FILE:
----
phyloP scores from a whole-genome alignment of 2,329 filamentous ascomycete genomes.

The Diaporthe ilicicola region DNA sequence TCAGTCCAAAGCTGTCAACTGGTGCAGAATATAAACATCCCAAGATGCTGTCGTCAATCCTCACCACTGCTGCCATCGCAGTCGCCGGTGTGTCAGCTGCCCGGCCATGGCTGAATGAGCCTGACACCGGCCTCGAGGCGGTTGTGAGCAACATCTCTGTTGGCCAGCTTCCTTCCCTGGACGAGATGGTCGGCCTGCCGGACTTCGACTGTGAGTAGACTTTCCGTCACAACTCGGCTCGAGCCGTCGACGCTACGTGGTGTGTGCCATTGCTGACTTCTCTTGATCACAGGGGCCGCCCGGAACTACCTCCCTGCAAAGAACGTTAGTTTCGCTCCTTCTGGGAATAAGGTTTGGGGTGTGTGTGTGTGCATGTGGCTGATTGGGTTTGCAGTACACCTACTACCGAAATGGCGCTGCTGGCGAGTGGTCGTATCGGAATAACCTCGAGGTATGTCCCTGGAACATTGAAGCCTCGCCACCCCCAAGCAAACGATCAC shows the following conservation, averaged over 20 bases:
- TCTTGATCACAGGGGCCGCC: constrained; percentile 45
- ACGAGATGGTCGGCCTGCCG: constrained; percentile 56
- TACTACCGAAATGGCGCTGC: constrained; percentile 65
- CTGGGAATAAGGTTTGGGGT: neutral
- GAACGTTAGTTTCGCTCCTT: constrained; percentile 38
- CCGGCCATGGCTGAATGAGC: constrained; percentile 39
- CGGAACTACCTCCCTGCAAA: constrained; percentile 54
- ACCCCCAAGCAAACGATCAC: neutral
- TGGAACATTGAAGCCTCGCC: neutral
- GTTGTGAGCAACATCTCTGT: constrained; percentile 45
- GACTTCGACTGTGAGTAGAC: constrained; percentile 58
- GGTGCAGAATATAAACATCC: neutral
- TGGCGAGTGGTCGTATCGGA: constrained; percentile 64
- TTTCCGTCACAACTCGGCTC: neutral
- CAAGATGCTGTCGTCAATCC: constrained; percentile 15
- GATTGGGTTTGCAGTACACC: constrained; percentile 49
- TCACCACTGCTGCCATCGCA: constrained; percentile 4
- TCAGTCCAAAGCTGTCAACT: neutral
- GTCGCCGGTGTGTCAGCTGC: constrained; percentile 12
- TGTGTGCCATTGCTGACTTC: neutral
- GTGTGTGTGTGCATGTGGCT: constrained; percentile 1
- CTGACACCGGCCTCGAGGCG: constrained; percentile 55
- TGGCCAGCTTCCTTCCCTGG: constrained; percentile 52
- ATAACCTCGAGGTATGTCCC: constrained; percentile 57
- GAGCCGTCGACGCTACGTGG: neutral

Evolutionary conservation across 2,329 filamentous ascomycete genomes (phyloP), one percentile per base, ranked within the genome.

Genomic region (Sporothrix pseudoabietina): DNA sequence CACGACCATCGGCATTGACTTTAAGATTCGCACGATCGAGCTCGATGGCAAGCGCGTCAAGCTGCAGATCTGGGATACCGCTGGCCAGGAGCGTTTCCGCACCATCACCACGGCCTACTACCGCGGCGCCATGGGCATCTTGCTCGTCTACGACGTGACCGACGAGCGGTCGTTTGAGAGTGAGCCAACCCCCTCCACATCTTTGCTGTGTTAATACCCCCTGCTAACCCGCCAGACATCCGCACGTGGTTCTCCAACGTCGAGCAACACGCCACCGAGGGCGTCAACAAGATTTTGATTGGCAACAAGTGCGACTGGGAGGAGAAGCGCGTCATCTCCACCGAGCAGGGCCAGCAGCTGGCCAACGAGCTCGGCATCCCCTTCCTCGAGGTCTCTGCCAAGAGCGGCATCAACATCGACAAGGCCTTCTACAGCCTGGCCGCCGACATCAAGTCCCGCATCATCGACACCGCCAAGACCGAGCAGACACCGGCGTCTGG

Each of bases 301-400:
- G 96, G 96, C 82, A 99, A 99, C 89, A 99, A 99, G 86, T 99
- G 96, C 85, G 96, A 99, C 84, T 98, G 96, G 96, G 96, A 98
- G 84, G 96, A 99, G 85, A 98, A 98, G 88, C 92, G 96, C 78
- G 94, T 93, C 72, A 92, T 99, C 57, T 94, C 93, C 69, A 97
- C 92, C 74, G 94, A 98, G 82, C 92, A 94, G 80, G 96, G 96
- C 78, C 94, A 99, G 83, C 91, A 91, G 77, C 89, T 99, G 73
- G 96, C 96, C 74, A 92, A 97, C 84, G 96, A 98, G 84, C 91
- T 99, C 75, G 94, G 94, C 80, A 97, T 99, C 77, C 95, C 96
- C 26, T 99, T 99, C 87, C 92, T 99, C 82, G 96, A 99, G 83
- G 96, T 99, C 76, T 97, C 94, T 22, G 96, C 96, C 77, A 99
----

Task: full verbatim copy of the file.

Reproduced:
phyloP scores from a whole-genome alignment of 2,329 filamentous ascomycete genomes.

The Diaporthe ilicicola region DNA sequence TCAGTCCAAAGCTGTCAACTGGTGCAGAATATAAACATCCCAAGATGCTGTCGTCAATCCTCACCACTGCTGCCATCGCAGTCGCCGGTGTGTCAGCTGCCCGGCCATGGCTGAATGAGCCTGACACCGGCCTCGAGGCGGTTGTGAGCAACATCTCTGTTGGCCAGCTTCCTTCCCTGGACGAGATGGTCGGCCTGCCGGACTTCGACTGTGAGTAGACTTTCCGTCACAACTCGGCTCGAGCCGTCGACGCTACGTGGTGTGTGCCATTGCTGACTTCTCTTGATCACAGGGGCCGCCCGGAACTACCTCCCTGCAAAGAACGTTAGTTTCGCTCCTTCTGGGAATAAGGTTTGGGGTGTGTGTGTGTGCATGTGGCTGATTGGGTTTGCAGTACACCTACTACCGAAATGGCGCTGCTGGCGAGTGGTCGTATCGGAATAACCTCGAGGTATGTCCCTGGAACATTGAAGCCTCGCCACCCCCAAGCAAACGATCAC shows the following conservation, averaged over 20 bases:
- TCTTGATCACAGGGGCCGCC: constrained; percentile 45
- ACGAGATGGTCGGCCTGCCG: constrained; percentile 56
- TACTACCGAAATGGCGCTGC: constrained; percentile 65
- CTGGGAATAAGGTTTGGGGT: neutral
- GAACGTTAGTTTCGCTCCTT: constrained; percentile 38
- CCGGCCATGGCTGAATGAGC: constrained; percentile 39
- CGGAACTACCTCCCTGCAAA: constrained; percentile 54
- ACCCCCAAGCAAACGATCAC: neutral
- TGGAACATTGAAGCCTCGCC: neutral
- GTTGTGAGCAACATCTCTGT: constrained; percentile 45
- GACTTCGACTGTGAGTAGAC: constrained; percentile 58
- GGTGCAGAATATAAACATCC: neutral
- TGGCGAGTGGTCGTATCGGA: constrained; percentile 64
- TTTCCGTCACAACTCGGCTC: neutral
- CAAGATGCTGTCGTCAATCC: constrained; percentile 15
- GATTGGGTTTGCAGTACACC: constrained; percentile 49
- TCACCACTGCTGCCATCGCA: constrained; percentile 4
- TCAGTCCAAAGCTGTCAACT: neutral
- GTCGCCGGTGTGTCAGCTGC: constrained; percentile 12
- TGTGTGCCATTGCTGACTTC: neutral
- GTGTGTGTGTGCATGTGGCT: constrained; percentile 1
- CTGACACCGGCCTCGAGGCG: constrained; percentile 55
- TGGCCAGCTTCCTTCCCTGG: constrained; percentile 52
- ATAACCTCGAGGTATGTCCC: constrained; percentile 57
- GAGCCGTCGACGCTACGTGG: neutral

Evolutionary conservation across 2,329 filamentous ascomycete genomes (phyloP), one percentile per base, ranked within the genome.

Genomic region (Sporothrix pseudoabietina): DNA sequence CACGACCATCGGCATTGACTTTAAGATTCGCACGATCGAGCTCGATGGCAAGCGCGTCAAGCTGCAGATCTGGGATACCGCTGGCCAGGAGCGTTTCCGCACCATCACCACGGCCTACTACCGCGGCGCCATGGGCATCTTGCTCGTCTACGACGTGACCGACGAGCGGTCGTTTGAGAGTGAGCCAACCCCCTCCACATCTTTGCTGTGTTAATACCCCCTGCTAACCCGCCAGACATCCGCACGTGGTTCTCCAACGTCGAGCAACACGCCACCGAGGGCGTCAACAAGATTTTGATTGGCAACAAGTGCGACTGGGAGGAGAAGCGCGTCATCTCCACCGAGCAGGGCCAGCAGCTGGCCAACGAGCTCGGCATCCCCTTCCTCGAGGTCTCTGCCAAGAGCGGCATCAACATCGACAAGGCCTTCTACAGCCTGGCCGCCGACATCAAGTCCCGCATCATCGACACCGCCAAGACCGAGCAGACACCGGCGTCTGG

Each of bases 301-400:
- G 96, G 96, C 82, A 99, A 99, C 89, A 99, A 99, G 86, T 99
- G 96, C 85, G 96, A 99, C 84, T 98, G 96, G 96, G 96, A 98
- G 84, G 96, A 99, G 85, A 98, A 98, G 88, C 92, G 96, C 78
- G 94, T 93, C 72, A 92, T 99, C 57, T 94, C 93, C 69, A 97
- C 92, C 74, G 94, A 98, G 82, C 92, A 94, G 80, G 96, G 96
- C 78, C 94, A 99, G 83, C 91, A 91, G 77, C 89, T 99, G 73
- G 96, C 96, C 74, A 92, A 97, C 84, G 96, A 98, G 84, C 91
- T 99, C 75, G 94, G 94, C 80, A 97, T 99, C 77, C 95, C 96
- C 26, T 99, T 99, C 87, C 92, T 99, C 82, G 96, A 99, G 83
- G 96, T 99, C 76, T 97, C 94, T 22, G 96, C 96, C 77, A 99